The Ever-changing Landscape of Press Trips

Press Trips(1)

It is crucial public relations professionals understand how to balance working with editors, bloggers and social media influencers in today’s digital world. News is abundant, and everyone is consumed with information overload so staying updated on current trends and who is controlling it is key.

Mixing Traditional and Modern Media
Hotels and resorts need money and resources and with the constant changes, public relations professionals need to ensure the resorts are getting their return on investment. It can’t be ambiguous. Unlike editors, freelancers and influencers don’t always have a confirmed assignment with a major publication, but there needs to be substantial information to properly vet clients.

“I can write something using your blurb, but to actually see with my own eyes and to use all of my senses to experience a place produces a quality piece full of descriptive language and palpable passion,” says Michelle Winner LuxeGetaways Lifestyle Editor and freelancer. “The result of a good press trip is exactly what writers are taught to do in their work: don’t tell me, show me. In the end the writer’s job is to compel the reader to visit, taste, see and do, too.”

You can learn more about press trips from Michelle Winner, Jill Robinson and Tamra Bolton at the PRSA Travel & Tourism Conference in New Orleans for their session, Press Trips: The Evolving Necessity.

It’s much easier to vet a New York Times travel editor versus a travel blogger. It’s easier for clients to understand the value of a national newspaper than a personal blog. However, these days people want to hear about other’s experiences because it’s raw and word-of-mouth is still one of the leading ways to create buzz.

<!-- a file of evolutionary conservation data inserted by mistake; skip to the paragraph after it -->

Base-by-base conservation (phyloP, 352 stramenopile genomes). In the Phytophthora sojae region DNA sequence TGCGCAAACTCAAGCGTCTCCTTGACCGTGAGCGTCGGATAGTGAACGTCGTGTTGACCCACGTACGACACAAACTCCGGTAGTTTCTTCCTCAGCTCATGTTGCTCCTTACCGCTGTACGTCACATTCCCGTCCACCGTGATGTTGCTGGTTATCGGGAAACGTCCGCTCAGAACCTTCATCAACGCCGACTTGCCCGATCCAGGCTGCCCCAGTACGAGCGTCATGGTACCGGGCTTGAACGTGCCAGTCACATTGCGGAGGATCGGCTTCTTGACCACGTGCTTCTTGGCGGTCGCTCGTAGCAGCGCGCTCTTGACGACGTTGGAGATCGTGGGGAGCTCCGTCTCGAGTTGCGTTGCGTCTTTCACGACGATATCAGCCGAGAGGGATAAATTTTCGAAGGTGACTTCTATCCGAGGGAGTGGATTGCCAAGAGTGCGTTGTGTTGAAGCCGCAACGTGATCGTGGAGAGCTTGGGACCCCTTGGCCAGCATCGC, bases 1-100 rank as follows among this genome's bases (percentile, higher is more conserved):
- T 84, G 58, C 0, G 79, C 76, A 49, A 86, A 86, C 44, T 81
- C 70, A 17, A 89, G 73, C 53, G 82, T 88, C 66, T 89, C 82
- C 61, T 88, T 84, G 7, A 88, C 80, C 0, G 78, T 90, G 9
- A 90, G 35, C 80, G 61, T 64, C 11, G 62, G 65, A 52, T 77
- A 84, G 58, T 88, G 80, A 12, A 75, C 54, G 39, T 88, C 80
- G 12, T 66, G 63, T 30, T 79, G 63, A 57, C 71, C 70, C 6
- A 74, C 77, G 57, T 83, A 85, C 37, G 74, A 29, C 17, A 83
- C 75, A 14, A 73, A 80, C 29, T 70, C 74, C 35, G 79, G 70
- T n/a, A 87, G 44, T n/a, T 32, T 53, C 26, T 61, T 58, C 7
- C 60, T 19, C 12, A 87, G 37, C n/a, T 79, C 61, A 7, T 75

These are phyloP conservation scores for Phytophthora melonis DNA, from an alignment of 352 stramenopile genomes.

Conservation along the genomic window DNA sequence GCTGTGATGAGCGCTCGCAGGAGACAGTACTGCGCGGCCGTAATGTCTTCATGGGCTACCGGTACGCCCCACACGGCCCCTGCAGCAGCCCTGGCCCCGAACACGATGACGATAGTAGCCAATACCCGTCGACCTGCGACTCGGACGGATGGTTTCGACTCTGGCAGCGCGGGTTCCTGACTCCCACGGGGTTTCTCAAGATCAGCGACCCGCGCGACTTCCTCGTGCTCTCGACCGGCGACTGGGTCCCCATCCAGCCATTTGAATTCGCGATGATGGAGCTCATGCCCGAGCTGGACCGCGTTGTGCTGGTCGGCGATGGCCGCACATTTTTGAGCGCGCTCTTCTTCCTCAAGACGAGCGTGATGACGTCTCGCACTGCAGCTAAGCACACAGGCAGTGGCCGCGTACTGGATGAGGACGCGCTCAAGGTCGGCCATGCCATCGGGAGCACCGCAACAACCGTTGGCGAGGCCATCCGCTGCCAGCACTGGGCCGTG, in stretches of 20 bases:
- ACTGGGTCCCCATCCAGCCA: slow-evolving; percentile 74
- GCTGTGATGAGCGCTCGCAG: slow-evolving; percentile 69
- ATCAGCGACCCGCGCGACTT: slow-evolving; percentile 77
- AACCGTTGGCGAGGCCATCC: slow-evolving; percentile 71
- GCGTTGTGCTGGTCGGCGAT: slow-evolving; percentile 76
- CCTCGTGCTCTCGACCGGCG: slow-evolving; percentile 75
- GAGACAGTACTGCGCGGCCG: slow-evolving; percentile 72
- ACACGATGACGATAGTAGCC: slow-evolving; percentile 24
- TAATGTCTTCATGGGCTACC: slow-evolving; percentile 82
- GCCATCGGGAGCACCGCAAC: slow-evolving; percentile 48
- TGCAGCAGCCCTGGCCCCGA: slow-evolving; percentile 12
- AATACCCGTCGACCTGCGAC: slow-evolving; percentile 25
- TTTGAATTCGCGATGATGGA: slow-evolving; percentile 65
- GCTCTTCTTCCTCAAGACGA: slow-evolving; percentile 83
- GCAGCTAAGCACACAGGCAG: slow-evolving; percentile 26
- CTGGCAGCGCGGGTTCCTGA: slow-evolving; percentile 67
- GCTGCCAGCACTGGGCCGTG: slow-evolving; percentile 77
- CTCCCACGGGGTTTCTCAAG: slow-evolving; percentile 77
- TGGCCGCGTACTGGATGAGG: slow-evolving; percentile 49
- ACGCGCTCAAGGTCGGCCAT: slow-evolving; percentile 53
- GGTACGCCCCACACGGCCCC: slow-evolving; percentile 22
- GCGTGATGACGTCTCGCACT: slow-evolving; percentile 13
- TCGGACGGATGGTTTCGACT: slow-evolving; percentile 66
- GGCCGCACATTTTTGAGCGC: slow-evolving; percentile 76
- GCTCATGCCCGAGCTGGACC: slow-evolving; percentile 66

We work with travel bloggers, but the vetting process is usually much more in depth than an editor with a confirmed assignment. We start by reviewing their work, checking statistics, social media presence, and if their niche audience works for the client. We need to have solid information to back up our recommendation. For example, a family focused travel blogger would be more appropriate than a fashion blogger at a family-friendly resort.

Newsrooms are Nearly Nonexistent
Newsrooms have cut budgets and many travel writers were the first to go. With the rise of social media, many influencers have been successful in their efforts while others abuse it. Many influencer requests show a loyal following, but lack of interest in a mutually beneficial relationship.

According to PR Moment, up-and-coming influencers think that numbers are what matters and not engaged audiences. Many requests, such as videographers who film models and night clubs requesting a complimentary stay at a five-star family-friendly luxury resort are, solely focused on themselves and not showcasing the destination and resort.

How are you adapting to this ever-changing landscape?

View More: Hammett is a PRSA member and the Public Relations Account Executive at MP&A Digital & Advertising in Virginia. She is a graduate of Virginia Tech. She’s also a member of the PRSA New Professionals and Travel and Tourism interest sections. Connect with her on Twitter and LinkedIn.






Book Review: Mastering Micromedia

Book Review

I’ll admit – when I picked up Mastering the New Media Landscape, I was a little skeptical. I’m generally skeptical of any book or article that claims to help its readers master anything. We know that Malcolm Gladwell’s 10,000 hour rule isn’t exactly accurate, but can you really master a skill in 200 pages or less?